While DVD Beaver was snoozing - because I don't recall them mentioning either of these on their usually very informative release calendar - a French company put out a copy of Machine Gun McCain, under the original Italian title of Gli Intoccabili. I ordered it as soon as I heard; the film is charmingly misanthropic, with a hard-boiled but undeniably romantic vision of the little guy versus the mob, but as much as I love it, all I have is a less-than-pristine DVD-r rip from latenite TV. Great pissed-off Cassavetes performance, Falk is terrific, and the title song, "The Ballad of Hank McCain," was, of course, given a great cover - with a Mike Patton vocal - on John Zorn's Big Gundown remaster. The soundtrack is one of the more dissonant works of Ennio Morricone. French review here, which reassures me that the original English soundtrack is presented (not just French and Italian dubbed versions - a small cause for concern) and gives promising reviews overall. The DVD is listed as being 94 minutes long; I believe there was in fact a seldom-seen, more meditative longer cut, but I'll take what I can get, at this point. Of course, you'll need a region free player and a PAL compatible TV to play this DVD, so don't rush out and buy it unless you know you've got what it takes... Unsurprising that it's the French to release this first, given their love of Cassavetes.
Also exciting, and on Region 1 release: Phase IV, an arty little ants-versus-humans SF film that I think has been long underrated (even getting a spoofing on Mystery Science Theatre, I'm told). The sole film directed by designer/graphics artist Saul Bass, who worked on Kubrick's 2001 and on many of Hitchcock's films, it's smart-as-can-be hard SF, involving a stubborn rationalist (Nigel Davenport) locking antennae with a group of super-smart ants, as his young, more adaptable assistant (Michael Murphy), dismayed by his senior's stubbornness, tries to find another way. In framing its 60's-ish fable of a paradigm shift, it pleasingly pays tribute to its sources, particularly "Leinengen Versus the Ants," a classic story of colonial endeavour and the supremacy of the whiteman over jungle, women, natives, and ants, which you can read in full here; like the film The Naked Jungle, Phase IV queries, plays with and comments on its source material, but without shortchanging us on insect photography, or bogging down too much in male-female relations, both of which the Heston version is guilty of doin'. It goes quite a bit further in tempering its Leinengen, too, which he badly needs; a love interest just isn't enough to set things right). DVD Savant reviews Phase IV here; the author finds the film's ending a bit murky, but I think it's perfect and in keeping with the times in which it was made (and tho' it's of course a shame that some of the closing sequences were cut by the distributors, I must say I've always admired how open-ended the last segment of the film is, leaving you wondering what Phase IV might actually entail). The reviewer rightly praises the design of the film and the stunning ant photography, courtesy of late documentary photographer Ken Middleham, of whom I know very little - save that he was DOP for the insect scenes in William Castle's Bug (a film I loved in my youth - pitting Bradford Dillman against killer, firestarting cockroaches!) and another favourite insect fear feature, the pseudodocumentary The Hellstrom Chronicle (still unavailable on legit DVD, but widely bootlegged). I actually didn't know until researching this that the bugs in my three favourite insect fear features were shot by the same dude; there's a two-part documentary about him on Youtube, called Filming the Invisible, part one of which is here.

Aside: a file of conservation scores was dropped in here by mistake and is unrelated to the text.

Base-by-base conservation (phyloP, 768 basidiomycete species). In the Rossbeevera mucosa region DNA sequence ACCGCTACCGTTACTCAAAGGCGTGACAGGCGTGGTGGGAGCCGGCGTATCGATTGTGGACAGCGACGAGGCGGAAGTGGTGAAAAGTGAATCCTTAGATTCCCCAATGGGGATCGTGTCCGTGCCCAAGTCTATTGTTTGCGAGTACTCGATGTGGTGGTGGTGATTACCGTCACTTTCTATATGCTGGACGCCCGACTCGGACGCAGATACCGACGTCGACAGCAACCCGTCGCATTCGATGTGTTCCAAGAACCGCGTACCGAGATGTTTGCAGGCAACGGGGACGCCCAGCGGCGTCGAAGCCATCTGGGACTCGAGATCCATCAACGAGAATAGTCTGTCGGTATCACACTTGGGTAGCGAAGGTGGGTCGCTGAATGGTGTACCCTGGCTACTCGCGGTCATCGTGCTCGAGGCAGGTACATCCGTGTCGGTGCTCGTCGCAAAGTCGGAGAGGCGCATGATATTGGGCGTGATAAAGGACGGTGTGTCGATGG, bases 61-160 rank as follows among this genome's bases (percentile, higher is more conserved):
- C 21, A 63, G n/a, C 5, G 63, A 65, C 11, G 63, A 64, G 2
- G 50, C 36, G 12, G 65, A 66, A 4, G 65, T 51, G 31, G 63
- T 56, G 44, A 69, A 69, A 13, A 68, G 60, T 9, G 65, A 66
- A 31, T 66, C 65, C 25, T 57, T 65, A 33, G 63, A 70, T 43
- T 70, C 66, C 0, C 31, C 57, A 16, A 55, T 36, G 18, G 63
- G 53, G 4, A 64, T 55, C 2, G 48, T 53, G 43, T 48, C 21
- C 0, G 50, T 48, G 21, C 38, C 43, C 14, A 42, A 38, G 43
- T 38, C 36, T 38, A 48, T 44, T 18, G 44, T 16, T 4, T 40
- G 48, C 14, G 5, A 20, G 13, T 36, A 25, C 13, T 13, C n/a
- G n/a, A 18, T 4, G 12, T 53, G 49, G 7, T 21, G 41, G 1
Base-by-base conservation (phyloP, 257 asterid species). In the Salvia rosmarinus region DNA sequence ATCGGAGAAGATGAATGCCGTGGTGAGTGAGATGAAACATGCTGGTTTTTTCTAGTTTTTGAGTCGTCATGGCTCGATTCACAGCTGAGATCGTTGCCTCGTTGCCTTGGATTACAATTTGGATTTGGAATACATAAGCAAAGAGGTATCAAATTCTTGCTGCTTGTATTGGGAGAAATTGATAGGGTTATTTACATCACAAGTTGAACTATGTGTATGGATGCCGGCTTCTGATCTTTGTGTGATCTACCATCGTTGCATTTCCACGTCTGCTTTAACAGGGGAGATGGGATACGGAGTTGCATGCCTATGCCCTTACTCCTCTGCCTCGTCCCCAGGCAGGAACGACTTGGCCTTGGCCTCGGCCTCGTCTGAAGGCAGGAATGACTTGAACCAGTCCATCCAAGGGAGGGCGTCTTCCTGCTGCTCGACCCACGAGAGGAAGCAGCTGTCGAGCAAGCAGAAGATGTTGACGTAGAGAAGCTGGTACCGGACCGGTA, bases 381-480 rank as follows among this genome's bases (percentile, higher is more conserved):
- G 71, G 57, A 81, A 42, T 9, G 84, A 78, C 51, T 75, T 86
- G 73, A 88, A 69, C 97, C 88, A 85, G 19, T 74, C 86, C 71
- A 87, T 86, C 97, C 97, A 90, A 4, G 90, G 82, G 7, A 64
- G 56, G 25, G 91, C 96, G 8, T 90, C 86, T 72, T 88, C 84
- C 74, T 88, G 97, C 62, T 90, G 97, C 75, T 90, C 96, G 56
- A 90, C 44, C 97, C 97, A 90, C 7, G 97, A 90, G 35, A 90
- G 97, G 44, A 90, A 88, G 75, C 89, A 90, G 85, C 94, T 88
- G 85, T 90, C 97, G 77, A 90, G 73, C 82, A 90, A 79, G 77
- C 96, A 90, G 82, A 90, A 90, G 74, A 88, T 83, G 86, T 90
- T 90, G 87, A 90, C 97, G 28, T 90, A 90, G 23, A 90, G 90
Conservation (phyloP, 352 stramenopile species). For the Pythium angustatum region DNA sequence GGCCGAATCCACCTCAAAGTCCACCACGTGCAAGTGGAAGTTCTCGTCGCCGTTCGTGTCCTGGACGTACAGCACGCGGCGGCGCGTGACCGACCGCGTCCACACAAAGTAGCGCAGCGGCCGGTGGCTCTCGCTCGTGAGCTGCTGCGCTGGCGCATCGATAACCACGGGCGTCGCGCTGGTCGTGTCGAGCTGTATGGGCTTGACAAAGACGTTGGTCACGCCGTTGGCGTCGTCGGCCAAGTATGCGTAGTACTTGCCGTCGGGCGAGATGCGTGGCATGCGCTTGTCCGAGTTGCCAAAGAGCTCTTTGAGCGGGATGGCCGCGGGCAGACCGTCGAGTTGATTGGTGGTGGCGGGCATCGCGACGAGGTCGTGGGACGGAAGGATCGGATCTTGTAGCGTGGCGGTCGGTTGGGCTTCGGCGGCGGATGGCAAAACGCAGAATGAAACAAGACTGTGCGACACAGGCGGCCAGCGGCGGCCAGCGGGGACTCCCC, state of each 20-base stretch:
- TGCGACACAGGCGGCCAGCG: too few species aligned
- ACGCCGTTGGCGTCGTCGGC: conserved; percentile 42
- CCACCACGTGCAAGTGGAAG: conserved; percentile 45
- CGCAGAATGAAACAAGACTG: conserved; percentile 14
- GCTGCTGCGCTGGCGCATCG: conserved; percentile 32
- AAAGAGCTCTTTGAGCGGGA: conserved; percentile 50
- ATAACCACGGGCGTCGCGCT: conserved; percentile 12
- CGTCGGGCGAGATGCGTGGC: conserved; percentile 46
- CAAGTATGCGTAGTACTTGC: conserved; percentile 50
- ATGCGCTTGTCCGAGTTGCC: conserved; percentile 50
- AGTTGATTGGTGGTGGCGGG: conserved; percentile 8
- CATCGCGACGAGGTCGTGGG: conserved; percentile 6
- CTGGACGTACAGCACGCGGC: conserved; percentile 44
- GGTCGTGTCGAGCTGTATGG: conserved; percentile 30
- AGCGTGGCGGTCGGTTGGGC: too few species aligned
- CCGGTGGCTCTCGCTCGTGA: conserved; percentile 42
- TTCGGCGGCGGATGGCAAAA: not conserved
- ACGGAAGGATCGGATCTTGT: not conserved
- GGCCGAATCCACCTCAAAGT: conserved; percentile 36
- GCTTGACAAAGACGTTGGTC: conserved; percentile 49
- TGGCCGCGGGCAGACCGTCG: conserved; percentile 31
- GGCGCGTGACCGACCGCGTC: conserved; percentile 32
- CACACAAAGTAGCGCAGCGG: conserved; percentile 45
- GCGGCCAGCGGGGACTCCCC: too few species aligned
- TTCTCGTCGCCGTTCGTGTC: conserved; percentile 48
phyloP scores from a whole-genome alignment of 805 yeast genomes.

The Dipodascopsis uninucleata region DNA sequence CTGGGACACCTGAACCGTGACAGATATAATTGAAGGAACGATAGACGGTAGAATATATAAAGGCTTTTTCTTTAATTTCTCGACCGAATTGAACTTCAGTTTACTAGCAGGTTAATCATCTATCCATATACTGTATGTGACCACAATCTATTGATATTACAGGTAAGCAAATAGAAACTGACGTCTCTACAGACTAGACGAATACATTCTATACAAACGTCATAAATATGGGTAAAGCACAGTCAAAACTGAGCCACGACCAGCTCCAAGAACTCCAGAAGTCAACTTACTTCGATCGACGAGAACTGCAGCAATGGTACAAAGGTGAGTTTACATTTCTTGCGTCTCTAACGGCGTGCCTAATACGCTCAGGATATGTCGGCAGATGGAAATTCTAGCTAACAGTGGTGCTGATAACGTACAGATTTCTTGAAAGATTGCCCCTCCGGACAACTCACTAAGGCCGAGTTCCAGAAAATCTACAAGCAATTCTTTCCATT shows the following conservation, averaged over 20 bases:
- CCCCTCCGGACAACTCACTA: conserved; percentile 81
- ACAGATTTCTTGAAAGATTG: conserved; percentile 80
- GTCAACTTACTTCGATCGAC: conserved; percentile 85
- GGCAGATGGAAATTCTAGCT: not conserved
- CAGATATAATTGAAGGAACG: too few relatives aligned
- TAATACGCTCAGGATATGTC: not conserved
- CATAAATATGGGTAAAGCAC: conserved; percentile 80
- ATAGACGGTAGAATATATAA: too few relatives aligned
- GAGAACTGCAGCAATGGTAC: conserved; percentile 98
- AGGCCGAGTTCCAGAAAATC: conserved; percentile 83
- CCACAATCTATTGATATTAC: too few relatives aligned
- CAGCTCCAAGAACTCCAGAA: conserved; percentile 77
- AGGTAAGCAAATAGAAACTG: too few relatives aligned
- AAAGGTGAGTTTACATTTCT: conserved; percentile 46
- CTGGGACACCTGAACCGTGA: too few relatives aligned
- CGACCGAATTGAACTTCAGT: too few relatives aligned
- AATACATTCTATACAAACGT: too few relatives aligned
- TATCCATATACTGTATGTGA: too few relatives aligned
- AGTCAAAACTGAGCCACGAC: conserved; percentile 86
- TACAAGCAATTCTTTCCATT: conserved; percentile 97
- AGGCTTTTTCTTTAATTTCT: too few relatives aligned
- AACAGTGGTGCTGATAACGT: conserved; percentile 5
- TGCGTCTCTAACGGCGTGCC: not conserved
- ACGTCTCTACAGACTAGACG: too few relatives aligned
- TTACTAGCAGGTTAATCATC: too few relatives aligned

Now these are some worthy midnight movies!